English version

oppose

From Longman Dictionary of Contemporary Englishldoce_760_zopposeop‧pose /əˈpəʊz $ əˈpoʊz/ ●●○ S3 W3 verb [transitive] 🔊 🔊 1 AGAINST/OPPOSEto disagree with something such as a plan or idea and try to prevent it from happening or succeeding 🔊 Congress is continuing to oppose the president’s health care budget.2 FIGHT FOR OR AGAINST somethingto fight or compete against another person or group in a battle, competition, or election 🔊 He is opposed by two other candidates.THESAURUSoppose to think that a plan or idea is wrong, and to try to prevent it from happening or succeedingHundreds of people wrote to oppose the scheme.The other parties opposed the bill.be against something/be opposed to something to think that something is wrong and should not be allowedI used to be against the death penalty.Most people are opposed to the privatization of the city’s public transportation system.not agree with something to think that something is wrongI don’t agree with training animals for entertainment.object to say or feel that something is wrongNo one objected to the proposals.She strongly objects to being told what to do.resist to try to prevent a change from happening, or prevent yourself from being forced to do somethingPeople often resist change, when they have been used to doing things in a certain way for a long time.She resisted all attempts to teach her how to cook.anti- opposed to something – used in adjectivesanti-war protestersan anti-slavery movement→ See Verb table
Examples from the Corpus
opposeFor what other reason does he oppose a blanket advertising ban on tobacco?Dole opposes a raise in the minimum wage.Gillmore will be opposed by former Councilman Tobkin for the post of mayor.There will be a rally on September 22 for all those who oppose direct military action.I never opposed his will but was prompt in obedience to his orders.I am surprised that the Labour party has decided to oppose it.They opposed moving forward with deployment.Even the Chamber of Commerce opposes Prop.The Church strongly opposes same-sex marriage.It is typical for local residents to oppose the building of a nuclear waste facility.Conservative MPs say they will oppose the new bill.Those who opposed the regime were put into prison or even executed.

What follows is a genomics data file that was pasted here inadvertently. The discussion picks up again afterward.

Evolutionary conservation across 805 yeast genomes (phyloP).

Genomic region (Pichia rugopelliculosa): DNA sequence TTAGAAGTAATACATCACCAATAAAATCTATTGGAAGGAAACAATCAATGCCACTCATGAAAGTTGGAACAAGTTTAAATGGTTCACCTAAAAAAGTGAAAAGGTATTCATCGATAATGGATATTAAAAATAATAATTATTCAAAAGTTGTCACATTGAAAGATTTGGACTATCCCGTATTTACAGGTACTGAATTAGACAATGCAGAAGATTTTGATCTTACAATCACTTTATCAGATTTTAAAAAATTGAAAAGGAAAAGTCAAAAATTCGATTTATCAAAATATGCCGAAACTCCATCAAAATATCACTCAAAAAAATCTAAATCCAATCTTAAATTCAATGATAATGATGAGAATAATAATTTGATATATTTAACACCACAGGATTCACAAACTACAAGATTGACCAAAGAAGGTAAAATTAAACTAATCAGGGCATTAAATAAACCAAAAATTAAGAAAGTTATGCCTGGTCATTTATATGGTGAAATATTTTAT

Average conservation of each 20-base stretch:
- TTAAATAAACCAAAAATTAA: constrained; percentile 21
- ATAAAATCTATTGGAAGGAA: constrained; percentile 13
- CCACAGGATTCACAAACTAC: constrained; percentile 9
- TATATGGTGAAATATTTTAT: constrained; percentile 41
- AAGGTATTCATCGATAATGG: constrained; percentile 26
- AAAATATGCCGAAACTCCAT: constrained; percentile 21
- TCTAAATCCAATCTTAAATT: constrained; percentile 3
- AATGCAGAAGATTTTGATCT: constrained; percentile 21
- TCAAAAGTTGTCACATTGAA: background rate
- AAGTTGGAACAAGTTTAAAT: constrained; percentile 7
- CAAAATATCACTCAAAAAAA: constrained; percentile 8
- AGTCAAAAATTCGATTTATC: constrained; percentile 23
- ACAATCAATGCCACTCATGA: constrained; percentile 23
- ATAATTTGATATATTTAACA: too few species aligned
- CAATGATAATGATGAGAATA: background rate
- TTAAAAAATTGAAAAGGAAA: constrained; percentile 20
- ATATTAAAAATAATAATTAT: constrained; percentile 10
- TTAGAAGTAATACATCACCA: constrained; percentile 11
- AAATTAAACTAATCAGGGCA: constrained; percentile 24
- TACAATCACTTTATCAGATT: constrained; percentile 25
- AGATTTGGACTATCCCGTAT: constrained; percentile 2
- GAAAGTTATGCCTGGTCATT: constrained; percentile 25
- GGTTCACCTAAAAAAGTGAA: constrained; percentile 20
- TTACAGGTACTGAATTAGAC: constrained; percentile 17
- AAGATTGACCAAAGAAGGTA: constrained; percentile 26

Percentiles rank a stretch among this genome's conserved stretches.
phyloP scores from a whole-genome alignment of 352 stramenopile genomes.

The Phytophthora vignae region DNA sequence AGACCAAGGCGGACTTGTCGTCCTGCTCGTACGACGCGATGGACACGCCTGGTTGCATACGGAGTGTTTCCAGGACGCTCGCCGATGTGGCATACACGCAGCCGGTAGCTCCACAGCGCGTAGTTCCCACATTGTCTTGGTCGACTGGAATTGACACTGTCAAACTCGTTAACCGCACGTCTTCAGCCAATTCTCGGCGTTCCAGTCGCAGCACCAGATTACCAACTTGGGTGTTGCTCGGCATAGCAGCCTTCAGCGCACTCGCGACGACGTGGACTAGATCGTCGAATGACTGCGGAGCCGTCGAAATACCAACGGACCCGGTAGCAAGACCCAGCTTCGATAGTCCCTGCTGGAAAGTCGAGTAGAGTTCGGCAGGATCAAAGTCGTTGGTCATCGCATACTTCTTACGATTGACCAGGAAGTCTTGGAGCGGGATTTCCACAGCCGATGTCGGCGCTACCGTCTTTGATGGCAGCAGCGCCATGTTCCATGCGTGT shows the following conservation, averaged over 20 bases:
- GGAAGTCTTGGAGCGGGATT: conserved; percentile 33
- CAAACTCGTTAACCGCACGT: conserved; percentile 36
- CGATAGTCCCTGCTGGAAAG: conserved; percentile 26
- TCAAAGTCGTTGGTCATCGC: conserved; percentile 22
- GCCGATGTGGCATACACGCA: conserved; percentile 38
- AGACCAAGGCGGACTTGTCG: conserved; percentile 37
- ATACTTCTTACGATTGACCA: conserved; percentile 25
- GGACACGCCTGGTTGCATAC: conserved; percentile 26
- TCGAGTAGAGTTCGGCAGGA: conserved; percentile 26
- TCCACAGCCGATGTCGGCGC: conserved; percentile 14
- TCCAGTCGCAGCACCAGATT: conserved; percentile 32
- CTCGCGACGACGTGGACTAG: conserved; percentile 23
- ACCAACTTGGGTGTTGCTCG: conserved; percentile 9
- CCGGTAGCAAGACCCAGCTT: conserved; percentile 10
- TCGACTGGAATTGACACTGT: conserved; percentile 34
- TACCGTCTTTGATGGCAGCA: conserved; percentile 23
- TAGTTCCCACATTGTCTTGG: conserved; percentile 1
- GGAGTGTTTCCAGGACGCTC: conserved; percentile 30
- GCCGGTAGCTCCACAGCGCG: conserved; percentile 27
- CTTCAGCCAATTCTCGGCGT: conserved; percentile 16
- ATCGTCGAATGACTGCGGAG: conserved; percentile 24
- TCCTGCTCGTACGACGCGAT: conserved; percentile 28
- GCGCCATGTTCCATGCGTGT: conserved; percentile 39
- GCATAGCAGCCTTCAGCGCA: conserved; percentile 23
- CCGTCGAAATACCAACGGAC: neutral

From Longman Business Dictionaryopposeop‧pose /əˈpəʊzəˈpoʊz/ verb [transitive] to disagree with a plan or idea and try to prevent it from happeningThree members of the board opposed the motion.Several leading City investors had opposed the Bank of England’s proposals.→ See Verb table
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Verb table
oppose
Simple Form
Present
I, you, we, theyoppose
he, she, itopposes
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Past
I, you, he, she, it, we, theyopposed
Present perfect
I, you, we, theyhave opposed
he, she, ithas opposed
Past perfect
I, you, he, she, it, we, theyhad opposed
Future
I, you, he, she, it, we, theywill oppose
Future perfect
I, you, he, she, it, we, theywill have opposed
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Continuous Form
Present
Iam opposing
he, she, itis opposing
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you, we, theyare opposing
Past
I, he, she, itwas opposing
you, we, theywere opposing
Present perfect
I, you, we, theyhave been opposing
he, she, ithas been opposing
Past perfect
I, you, he, she, it, we, theyhad been opposing
Future
I, you, he, she, it, we, theywill be opposing
Future perfect
I, you, he, she, it, we, theywill have been opposing
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